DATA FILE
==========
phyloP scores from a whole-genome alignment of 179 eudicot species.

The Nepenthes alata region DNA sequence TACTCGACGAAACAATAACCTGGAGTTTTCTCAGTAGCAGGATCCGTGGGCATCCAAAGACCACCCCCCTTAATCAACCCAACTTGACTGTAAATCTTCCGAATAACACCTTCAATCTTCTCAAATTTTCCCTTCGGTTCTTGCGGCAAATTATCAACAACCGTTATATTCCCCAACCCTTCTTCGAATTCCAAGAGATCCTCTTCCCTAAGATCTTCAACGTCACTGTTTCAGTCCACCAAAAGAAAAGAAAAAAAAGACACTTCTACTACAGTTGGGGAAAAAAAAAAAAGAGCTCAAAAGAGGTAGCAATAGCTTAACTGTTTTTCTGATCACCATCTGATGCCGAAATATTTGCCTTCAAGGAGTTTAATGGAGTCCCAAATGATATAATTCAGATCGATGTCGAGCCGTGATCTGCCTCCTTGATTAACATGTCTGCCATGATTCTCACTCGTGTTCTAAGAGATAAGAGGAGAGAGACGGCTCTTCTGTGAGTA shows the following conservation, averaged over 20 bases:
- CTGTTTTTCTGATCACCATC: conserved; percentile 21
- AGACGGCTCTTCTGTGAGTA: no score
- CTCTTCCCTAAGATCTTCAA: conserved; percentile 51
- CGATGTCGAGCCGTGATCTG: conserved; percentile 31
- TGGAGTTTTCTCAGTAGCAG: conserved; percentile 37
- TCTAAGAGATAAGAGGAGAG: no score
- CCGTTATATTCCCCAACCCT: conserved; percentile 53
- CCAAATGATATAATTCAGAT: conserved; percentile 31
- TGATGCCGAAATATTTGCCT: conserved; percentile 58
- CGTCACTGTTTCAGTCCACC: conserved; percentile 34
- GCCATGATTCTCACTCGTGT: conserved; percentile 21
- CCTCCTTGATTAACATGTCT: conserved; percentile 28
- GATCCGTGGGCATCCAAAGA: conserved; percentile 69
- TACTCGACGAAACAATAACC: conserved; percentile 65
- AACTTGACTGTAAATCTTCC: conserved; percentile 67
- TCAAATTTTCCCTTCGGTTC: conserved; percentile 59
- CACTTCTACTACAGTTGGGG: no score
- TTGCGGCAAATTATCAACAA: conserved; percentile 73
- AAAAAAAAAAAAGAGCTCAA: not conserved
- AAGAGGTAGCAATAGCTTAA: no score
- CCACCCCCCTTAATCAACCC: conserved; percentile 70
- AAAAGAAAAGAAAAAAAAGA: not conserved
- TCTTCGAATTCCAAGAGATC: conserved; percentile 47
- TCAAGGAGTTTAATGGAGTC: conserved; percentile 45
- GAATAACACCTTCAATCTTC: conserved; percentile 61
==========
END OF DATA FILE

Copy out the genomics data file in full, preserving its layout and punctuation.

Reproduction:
phyloP scores from a whole-genome alignment of 179 eudicot species.

The Nepenthes alata region DNA sequence TACTCGACGAAACAATAACCTGGAGTTTTCTCAGTAGCAGGATCCGTGGGCATCCAAAGACCACCCCCCTTAATCAACCCAACTTGACTGTAAATCTTCCGAATAACACCTTCAATCTTCTCAAATTTTCCCTTCGGTTCTTGCGGCAAATTATCAACAACCGTTATATTCCCCAACCCTTCTTCGAATTCCAAGAGATCCTCTTCCCTAAGATCTTCAACGTCACTGTTTCAGTCCACCAAAAGAAAAGAAAAAAAAGACACTTCTACTACAGTTGGGGAAAAAAAAAAAAGAGCTCAAAAGAGGTAGCAATAGCTTAACTGTTTTTCTGATCACCATCTGATGCCGAAATATTTGCCTTCAAGGAGTTTAATGGAGTCCCAAATGATATAATTCAGATCGATGTCGAGCCGTGATCTGCCTCCTTGATTAACATGTCTGCCATGATTCTCACTCGTGTTCTAAGAGATAAGAGGAGAGAGACGGCTCTTCTGTGAGTA shows the following conservation, averaged over 20 bases:
- CTGTTTTTCTGATCACCATC: conserved; percentile 21
- AGACGGCTCTTCTGTGAGTA: no score
- CTCTTCCCTAAGATCTTCAA: conserved; percentile 51
- CGATGTCGAGCCGTGATCTG: conserved; percentile 31
- TGGAGTTTTCTCAGTAGCAG: conserved; percentile 37
- TCTAAGAGATAAGAGGAGAG: no score
- CCGTTATATTCCCCAACCCT: conserved; percentile 53
- CCAAATGATATAATTCAGAT: conserved; percentile 31
- TGATGCCGAAATATTTGCCT: conserved; percentile 58
- CGTCACTGTTTCAGTCCACC: conserved; percentile 34
- GCCATGATTCTCACTCGTGT: conserved; percentile 21
- CCTCCTTGATTAACATGTCT: conserved; percentile 28
- GATCCGTGGGCATCCAAAGA: conserved; percentile 69
- TACTCGACGAAACAATAACC: conserved; percentile 65
- AACTTGACTGTAAATCTTCC: conserved; percentile 67
- TCAAATTTTCCCTTCGGTTC: conserved; percentile 59
- CACTTCTACTACAGTTGGGG: no score
- TTGCGGCAAATTATCAACAA: conserved; percentile 73
- AAAAAAAAAAAAGAGCTCAA: not conserved
- AAGAGGTAGCAATAGCTTAA: no score
- CCACCCCCCTTAATCAACCC: conserved; percentile 70
- AAAAGAAAAGAAAAAAAAGA: not conserved
- TCTTCGAATTCCAAGAGATC: conserved; percentile 47
- TCAAGGAGTTTAATGGAGTC: conserved; percentile 45
- GAATAACACCTTCAATCTTC: conserved; percentile 61